Last week, I finished Sing, Unburied, Sing, the novel by Jesmyn Ward, and today, I’ve been mulling over baby talk.
Sing, Unburied, Sing won the 2017 National Book Award — the author’s second, in only three novels! — along with heaps of critical acclaim. The story concerns racism, and its impact on three generations of a family. Racism forces the grandfather, River, to commit an unspeakable act against a child — out of love. It turns the mother, Leonie, into a junkie whose highs bring visions of her murdered brother. And it makes Jojo, Leonie’s equally vision-prone teenage son, the defacto father of his three year-old sister, Kayla.
To be honest, I didn’t love the book — Ward keeps the power and drama levels on the language consistently at eleven, which dilutes the narrative’s force somewhat. But only somewhat, I guess, because the characters have stayed with me — haunted me, even, just as their ghosts haunt them.
Anyways! Re: baby talk. In the book, Jojo can read the minds of those who cannot speak — animals, mostly, but also small children. The novel’s awfully short on levity, but the thoughts of snakes and dogs are, if not light, at least not completely bleak (what does it say about me that these are my favorite parts?). “So warm and scrumptious,” whines a mosquito. “I could leap over your head, boy, and oh, I would run and run and you would never see anything more than that. I could make you shake,” neighs River’s horse. “No more pain,” whimpers a drug dealer’s toddler (ok, so some of the thoughts are completely bleak). Because I am spending my days at home with a five week-old, the last part piqued my curiosity. On average, babies will say their first recognizable word by their first birthday; at eighteen months, they can engage in basic dialogue. My son is, needless to say, many, many moons away from dialog, but, I wondered, beyond the obvious hunger signals (fist sucking and rooting, for the baby-less), could it be that the seemingly random arm sweeps and knee bends and huffs and growls and babbles were in fact directives to be picked up, or told a more interesting story, or given the activity gym?
In a word, yes. Dr. Kathryn Barnard, founder of the Center on Infant Mental Health and Development at the University of Washington, says this collection of movement and sound are what babies use to communicate their desires. These “Baby Cues” come in two types, engagement and disengagement, and two flavors, potent and subtle. and Per Barnard, when my son exhibits engagement cues, he is ready to engage with his surroundings, whether through play (or “play” at five weeks), talking, eating, or listening to me tell him that the chewy thing he’s got in his mouth is called a fist. When he exhibits disengagement cues — which, Barnard notes, will be frequently — he needs his surroundings to cool their damn jets.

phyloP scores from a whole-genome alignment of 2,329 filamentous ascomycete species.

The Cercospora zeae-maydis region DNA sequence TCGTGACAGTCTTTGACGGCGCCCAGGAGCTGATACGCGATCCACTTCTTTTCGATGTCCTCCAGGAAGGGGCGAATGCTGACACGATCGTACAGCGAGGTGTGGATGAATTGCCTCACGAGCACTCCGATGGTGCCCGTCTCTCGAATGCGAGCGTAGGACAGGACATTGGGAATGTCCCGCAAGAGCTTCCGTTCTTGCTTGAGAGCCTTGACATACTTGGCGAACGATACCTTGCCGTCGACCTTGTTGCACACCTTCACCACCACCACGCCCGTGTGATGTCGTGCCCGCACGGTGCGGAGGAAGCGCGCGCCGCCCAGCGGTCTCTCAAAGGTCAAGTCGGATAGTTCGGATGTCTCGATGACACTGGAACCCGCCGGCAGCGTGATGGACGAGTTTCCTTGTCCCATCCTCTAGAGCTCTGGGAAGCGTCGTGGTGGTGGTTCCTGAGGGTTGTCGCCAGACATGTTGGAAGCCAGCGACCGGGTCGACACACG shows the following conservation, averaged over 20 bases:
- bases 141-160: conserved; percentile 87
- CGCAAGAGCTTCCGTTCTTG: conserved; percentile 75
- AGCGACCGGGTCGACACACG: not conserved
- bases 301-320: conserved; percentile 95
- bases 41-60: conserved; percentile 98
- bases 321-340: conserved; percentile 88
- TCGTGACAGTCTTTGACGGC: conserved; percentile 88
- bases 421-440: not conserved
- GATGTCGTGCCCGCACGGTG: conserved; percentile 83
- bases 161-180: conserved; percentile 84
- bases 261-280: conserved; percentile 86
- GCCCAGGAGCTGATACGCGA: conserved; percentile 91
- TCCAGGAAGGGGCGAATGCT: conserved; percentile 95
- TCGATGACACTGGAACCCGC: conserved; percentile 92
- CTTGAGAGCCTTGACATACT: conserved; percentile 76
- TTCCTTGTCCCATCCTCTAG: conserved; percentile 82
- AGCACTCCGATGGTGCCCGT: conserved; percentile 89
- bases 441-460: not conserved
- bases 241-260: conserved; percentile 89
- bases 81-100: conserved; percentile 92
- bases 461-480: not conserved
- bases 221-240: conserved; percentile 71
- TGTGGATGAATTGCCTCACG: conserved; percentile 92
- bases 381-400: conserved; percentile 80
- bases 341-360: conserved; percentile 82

So what are these cues?
- Engagement, potent: smiling, babbling, and reaching towards caregivers
- Engagement, subtle: bright and wide eyes, open hands, raised eyebrows, and an overall alert-but-chill demeanor
- Disengagement, potent: crawling away, crying, falling asleep
- Disengagement, subtle: fast breathing, hands behind head, hand to ear, leg kicks, lip compression
Most of these are pretty intuitive, really — the only two that got me were fast breathing and leg kicks (I’d figured these, which my son employs often, meant excitement, but I wasn’t sure of the tenor).
According to career nurse Phllippa Murphy, there is another category of cues: the “Six-Wind-Cues,” aka the “burp me pls” cues. These, which are employed in the first, dizzying eight weeks of life, are as follows: controlled arm movements, gooing and cooing, windy stare, windy smile, rolling/fluttering eyes, and chewing motion with tongue poking out. Philippa notes that these cues do more than communicate a need to be burped — they also help develop vision, smiles, chewing, arm movement, and vocalization. (As I was writing the preceding sentence, my son, who had been cooing, hacked up a prodigious amount of curdy milk. The more you know!)
Okay, so baby “language” is a bit more elemental than what I’d initially, quaintly had in mind after reading Sing, Unburied, Sing — apart from burping or eating, my son isn’t going to tell me what he’d like to do, but rather, that he’d like to do something, or cease doing something. But these requests: eat/burp/do something besides eating and burping/cease doing, and their signals, the gestures and bright eyes and outstretched hands and gnawed fists, do constitute a language, one I will do my best to put my phone down and converse in.